Kujtim Sadiku, a former FBI agent, testified under oath in a Knoxville, Tennessee court that he falsely accused Dr. Anming Hu, a former associate professor at the University of Tennessee (UT) in Knoxville, of being a Chinese military spy.
During conversations with UT authorities, Sadiku also acknowledged to falsely accusing Hu, a Chinese national, of being a military operator.
According to the Knoxville News Sentinel, Sadiku told jurors in court last week that “It was predicated on information Anming Hu was part of another government’s talent plan”
In court, the FBI agent stated that he started his botched investigation into Hu, nicknamed ‘Operation Chelsea Dagger,’ with a simple Google search and a “rough translation” of a Chinese-language leaflet portraying the well-known computing professor.
According to Sadiku’s translation, Hu was purportedly offered a short-term contract to teach students at Beijing University of Technology under China’s Thousand Talents Program in 2012. Hu was also said to have a speaking engagement in China, according to the report.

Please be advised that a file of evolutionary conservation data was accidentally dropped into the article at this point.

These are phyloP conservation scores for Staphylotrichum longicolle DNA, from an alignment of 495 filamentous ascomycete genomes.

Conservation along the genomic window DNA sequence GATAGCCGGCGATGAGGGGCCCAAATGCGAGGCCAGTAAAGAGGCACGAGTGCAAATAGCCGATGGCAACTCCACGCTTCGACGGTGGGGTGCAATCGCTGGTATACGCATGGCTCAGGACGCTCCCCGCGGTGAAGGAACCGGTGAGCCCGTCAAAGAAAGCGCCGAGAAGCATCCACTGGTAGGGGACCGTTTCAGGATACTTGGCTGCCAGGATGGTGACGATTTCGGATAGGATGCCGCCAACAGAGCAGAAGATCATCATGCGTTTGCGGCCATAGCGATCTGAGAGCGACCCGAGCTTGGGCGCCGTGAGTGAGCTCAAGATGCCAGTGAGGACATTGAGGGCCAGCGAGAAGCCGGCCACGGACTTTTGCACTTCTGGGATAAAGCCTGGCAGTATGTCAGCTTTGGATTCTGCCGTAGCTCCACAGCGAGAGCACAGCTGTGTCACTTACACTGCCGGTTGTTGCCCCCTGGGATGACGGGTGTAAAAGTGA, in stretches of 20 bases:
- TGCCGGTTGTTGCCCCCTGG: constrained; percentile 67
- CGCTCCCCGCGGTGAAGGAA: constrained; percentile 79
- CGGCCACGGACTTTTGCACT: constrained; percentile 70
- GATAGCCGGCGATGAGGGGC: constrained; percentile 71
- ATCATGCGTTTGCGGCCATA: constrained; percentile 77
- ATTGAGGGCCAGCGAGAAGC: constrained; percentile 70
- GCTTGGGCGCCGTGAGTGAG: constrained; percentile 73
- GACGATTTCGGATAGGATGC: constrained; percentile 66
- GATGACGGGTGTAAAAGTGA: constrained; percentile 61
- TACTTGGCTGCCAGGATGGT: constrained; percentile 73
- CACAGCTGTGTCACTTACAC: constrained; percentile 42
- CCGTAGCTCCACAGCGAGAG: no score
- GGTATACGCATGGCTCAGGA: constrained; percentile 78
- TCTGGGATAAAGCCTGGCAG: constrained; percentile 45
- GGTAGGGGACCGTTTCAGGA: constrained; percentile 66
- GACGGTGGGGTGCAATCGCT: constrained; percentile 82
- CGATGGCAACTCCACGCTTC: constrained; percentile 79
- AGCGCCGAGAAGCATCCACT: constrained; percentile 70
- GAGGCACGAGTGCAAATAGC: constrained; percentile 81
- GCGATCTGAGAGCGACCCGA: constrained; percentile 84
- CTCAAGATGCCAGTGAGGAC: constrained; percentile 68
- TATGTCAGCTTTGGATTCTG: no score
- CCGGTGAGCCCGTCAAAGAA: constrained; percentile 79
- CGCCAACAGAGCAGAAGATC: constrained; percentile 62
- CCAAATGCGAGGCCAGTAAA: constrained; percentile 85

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During his evidence, Hu, who started teaching in the United States in 2013, described his first encounter with Sadiku as “startling.” An agent from the US Department of Energy is said to have accompanied the FBI agent.
“They say, ‘We FBI, we need to talk to you.’ They show me a lot of documents. They ask me if I know anyone else at [UT] who is a member of the talent program,” he told the court. “They said, ‘You are so smart. You should be in the Thousand Talents Program. I say I’m not that smart.”
While the Department of Justice has been pursuing a “China Initiative” to pursue offenses linked to Beijing’s “economic espionage,” Sadiku told the court that he was ignorant of the initiative until he Googled Hu.
Nonetheless, Hu’s trial became a part of the effort, and it is said to be the first related case to reach the courts.
During cross-examination, Hu’s defense lawyer, Phil Lomonaco, questioned the FBI agent, “You wanted to find a Chinese spy in Knoxville?”
“My job is to find spies, yes,” Sadiku replied.
During Operation Chelsea Dagger, the FBI agent acknowledged that he presented UT authorities – Hu’s employers – a PowerPoint presentation claiming Hu was a Chinese military officer.
“This is a false statement you put on the [PowerPoint slide], isn’t it?” asked Lomonaco.
“Can you repeat the question?” Sadiku asked. “If you’re talking about the power points, I prepared those, yes.”
“Based on my summary translations, my reports, and my outline, no, Hu wasn’t involved in the Chinese military,” the FBI agent later testified.
Sadiku, on the other hand, neglected to contact Hu’s employers to alert them that the information was untrue. Hu’s position at UT, where he was also doing nanotechnology research, was later revoked.